Lebanon Pulse

Lebanese Elections Linked to Syria, Regional Crisis

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Article Summary
Although regional crises threaten to postpone upcoming Lebanese parliamentary elections, the international community is insistent upon elections taking place on time, writes Mohammad Harfoush.

Lebanon's electoral and political landscape remains under close surveillance as regional and international fault lines take shape. This anticipation results from new information implying that the next three months will be critical in deciding the fate of the Syrian conflict. Reports from Western countries suggest that Russian sources have presented information to Lebanese leaders showing that ongoing skirmishes in Damascus are primed to ignite into full-scale war. If these assessments are accurate, Lebanon would experience significant repercussions within its borders.

Spillover from Syria is likely to create security disturbances inside Lebanon. These events could inhibit other developments in Lebanon — or, put more plainly, unless the clouds of the Syrian conflict disperse, Lebanon will remain void of political dialogue, election law reform and elections. And according to international consensus, Syria's long-standing crisis is likely to continue into the foreseeable future.

Diplomatic sources have revealed secret communications between the major countries about maintaining Lebanon’s fragile stability in the face of three separate approaching challenges: first, the upcoming international tribunal procedures; second, the ramifications of the Syrian crisis; and third, results from the June parliamentary elections.

Sources confirmed that the international community’s major decision-making centers want to ensure that Lebanese parliamentary elections run on schedule and in accordance with electoral law, whether the current law or a reformed one. These elections are seen as a step towards future presidential elections, scheduled to take place in the spring of 2014. Sources have indicated that Washington and major European capitals are determined that elections happen on time — even if those elections must be conducted below normal standards.

These sources show a clear intent to prevent any spillover of military activity from the Syrian crisis into Lebanon. They also have revealed plans to coordinate with the current government and vest it with responsibility in this regard.

Reports received by Lebanese sources indicate that covert regional consultations are ongoing to oversee the results of the parliamentary elections. The objective of these talks is to breach the political deadlock and divisions between political forces, in order to assuage the growing Sunni-Shiite rift — which some fear will worsen following the events in Iraq and Syria. These sources have pointed to communications between Gulf countries and Lebanese religious authorities, inviting Lebanese political leaders to visit Saudi Arabia and Qatar — a political maneuver that most certainly considered Iran’s influence in Lebanon.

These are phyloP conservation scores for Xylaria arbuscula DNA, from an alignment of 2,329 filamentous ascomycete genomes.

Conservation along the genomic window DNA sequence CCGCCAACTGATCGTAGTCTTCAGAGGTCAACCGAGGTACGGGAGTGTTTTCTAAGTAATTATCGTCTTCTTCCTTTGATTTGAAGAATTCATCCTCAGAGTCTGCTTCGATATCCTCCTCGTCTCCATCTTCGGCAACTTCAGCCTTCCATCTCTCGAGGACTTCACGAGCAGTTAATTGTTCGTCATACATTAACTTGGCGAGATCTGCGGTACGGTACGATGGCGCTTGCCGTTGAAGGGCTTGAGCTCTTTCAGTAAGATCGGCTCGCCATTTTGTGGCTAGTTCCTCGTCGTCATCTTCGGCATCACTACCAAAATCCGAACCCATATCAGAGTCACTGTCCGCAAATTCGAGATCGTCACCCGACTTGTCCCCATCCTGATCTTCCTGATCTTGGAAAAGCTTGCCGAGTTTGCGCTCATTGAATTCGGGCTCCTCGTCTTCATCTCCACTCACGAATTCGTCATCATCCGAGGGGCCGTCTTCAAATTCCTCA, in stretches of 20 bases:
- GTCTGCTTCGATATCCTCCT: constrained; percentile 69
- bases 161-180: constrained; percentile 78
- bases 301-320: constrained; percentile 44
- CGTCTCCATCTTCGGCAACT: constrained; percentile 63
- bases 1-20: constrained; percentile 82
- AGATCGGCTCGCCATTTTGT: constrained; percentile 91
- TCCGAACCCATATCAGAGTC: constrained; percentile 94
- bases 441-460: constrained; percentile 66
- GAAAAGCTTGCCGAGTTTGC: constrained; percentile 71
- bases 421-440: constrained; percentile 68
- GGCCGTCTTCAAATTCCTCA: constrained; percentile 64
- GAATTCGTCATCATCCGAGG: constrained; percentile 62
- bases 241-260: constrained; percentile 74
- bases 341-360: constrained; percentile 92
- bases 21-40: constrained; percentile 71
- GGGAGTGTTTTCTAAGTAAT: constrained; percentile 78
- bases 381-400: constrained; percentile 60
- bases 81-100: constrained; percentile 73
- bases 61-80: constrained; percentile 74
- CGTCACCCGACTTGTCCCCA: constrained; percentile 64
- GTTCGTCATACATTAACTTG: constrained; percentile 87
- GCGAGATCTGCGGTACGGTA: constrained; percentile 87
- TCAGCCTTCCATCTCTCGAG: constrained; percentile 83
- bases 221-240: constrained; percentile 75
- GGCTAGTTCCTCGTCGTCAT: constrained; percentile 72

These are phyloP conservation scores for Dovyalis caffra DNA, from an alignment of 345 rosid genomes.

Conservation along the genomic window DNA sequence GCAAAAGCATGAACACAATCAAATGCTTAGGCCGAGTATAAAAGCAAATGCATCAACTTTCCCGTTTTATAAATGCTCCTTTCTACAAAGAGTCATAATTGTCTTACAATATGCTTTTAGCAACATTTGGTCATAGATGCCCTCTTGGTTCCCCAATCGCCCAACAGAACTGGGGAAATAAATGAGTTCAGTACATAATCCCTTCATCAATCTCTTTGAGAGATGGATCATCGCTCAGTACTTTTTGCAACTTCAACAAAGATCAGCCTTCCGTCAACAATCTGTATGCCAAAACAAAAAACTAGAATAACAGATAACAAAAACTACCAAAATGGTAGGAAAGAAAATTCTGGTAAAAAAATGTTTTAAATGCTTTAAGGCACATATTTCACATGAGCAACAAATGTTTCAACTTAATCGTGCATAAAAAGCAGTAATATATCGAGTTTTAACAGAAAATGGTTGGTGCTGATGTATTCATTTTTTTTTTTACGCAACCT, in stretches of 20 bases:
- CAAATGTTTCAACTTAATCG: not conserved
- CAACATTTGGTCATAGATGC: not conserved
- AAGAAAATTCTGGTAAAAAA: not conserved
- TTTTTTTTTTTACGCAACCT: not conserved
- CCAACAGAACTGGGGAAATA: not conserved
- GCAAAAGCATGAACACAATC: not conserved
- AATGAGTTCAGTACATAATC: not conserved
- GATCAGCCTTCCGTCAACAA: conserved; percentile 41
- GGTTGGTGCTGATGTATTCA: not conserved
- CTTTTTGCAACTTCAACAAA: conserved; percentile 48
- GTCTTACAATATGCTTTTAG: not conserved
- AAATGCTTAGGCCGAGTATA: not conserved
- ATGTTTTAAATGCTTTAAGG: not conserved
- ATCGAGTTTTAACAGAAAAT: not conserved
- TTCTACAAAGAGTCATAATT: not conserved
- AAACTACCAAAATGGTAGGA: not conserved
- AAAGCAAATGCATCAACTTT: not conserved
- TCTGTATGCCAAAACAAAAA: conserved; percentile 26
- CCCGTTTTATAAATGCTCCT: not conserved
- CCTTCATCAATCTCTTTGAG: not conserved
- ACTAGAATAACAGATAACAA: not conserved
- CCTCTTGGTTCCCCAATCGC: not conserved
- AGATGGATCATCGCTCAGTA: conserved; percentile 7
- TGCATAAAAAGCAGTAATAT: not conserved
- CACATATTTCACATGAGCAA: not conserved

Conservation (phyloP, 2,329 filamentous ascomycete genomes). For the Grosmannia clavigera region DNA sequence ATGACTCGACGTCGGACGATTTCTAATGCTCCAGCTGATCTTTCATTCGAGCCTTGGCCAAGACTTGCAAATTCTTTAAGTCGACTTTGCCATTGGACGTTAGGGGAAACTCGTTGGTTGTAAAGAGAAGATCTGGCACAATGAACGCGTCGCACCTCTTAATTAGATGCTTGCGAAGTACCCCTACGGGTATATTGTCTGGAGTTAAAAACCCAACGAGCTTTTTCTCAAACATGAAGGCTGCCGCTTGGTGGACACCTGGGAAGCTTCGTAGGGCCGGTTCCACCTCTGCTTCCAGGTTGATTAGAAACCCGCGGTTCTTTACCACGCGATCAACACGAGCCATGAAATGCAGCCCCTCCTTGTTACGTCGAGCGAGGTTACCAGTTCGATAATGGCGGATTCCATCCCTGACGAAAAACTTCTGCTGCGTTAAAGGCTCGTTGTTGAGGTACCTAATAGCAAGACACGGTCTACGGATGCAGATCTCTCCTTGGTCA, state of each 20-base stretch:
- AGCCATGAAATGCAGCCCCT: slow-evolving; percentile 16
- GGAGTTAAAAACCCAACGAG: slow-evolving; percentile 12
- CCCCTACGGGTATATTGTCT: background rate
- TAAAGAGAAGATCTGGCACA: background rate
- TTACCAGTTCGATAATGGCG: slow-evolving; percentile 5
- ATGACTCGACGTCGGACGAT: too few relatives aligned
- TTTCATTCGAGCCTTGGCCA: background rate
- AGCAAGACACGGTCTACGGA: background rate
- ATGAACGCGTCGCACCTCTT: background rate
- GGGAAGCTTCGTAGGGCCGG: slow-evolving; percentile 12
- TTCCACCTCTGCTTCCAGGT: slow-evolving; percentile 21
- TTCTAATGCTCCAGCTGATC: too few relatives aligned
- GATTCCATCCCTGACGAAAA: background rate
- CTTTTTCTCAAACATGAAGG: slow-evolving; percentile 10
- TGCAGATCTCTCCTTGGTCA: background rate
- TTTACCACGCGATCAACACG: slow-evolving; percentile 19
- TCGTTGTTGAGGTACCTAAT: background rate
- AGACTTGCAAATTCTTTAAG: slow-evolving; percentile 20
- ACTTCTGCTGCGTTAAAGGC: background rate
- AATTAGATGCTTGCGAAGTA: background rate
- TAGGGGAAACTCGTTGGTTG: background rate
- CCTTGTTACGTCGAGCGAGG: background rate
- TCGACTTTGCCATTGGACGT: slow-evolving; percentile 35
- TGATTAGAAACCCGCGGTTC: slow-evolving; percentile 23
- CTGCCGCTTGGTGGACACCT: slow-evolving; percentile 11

Meanwhile, diplomats working in Lebanon have admitted that the Syrian crisis poses many potential pitfalls for the parliamentary elections, in addition to Lebanon's domestic tensions that threaten instability.

According to observers, recent actions by the patriarch are as important as the international commitment to push through the elections and protect the unity of the Lebanese state. Maronite Patriarch Bechara Boutros al-Rahi recently told leaders that the West, and specifically the Vatican, have sent incontrovertible signals that the elections must happen on schedule.

In addition, Papal Nuncio Gabriel Katchia said that the Vatican would not accept the postponement of the elections. The Holy See has received several proposals to postpone the elections which it quickly and unequivocally rejected. Moreover, it stated that it is prepared to fulfill the role required of it and exert the necessary pressure to create an atmosphere in which free and fair democratic elections can be held, in order to help Lebanon and the Lebanese people pass through this stage with minimal losses.

Mohammad Harfoush is a Lebanese journalist reporting for the Kuwaiti Al-Anbaa newspaper and the author of Eritrea: Basic Facts.

 

Found in: vatican, sectarianism, maronites, maronite church, lebanon, lebanese sectarian balance, lebanese politics, elections, christians

Mohammad Harfoush is a Lebanese journalist reporting for the Kuwaiti Al-Anbaa newspaper and the author of Eritrea: Basic Facts.

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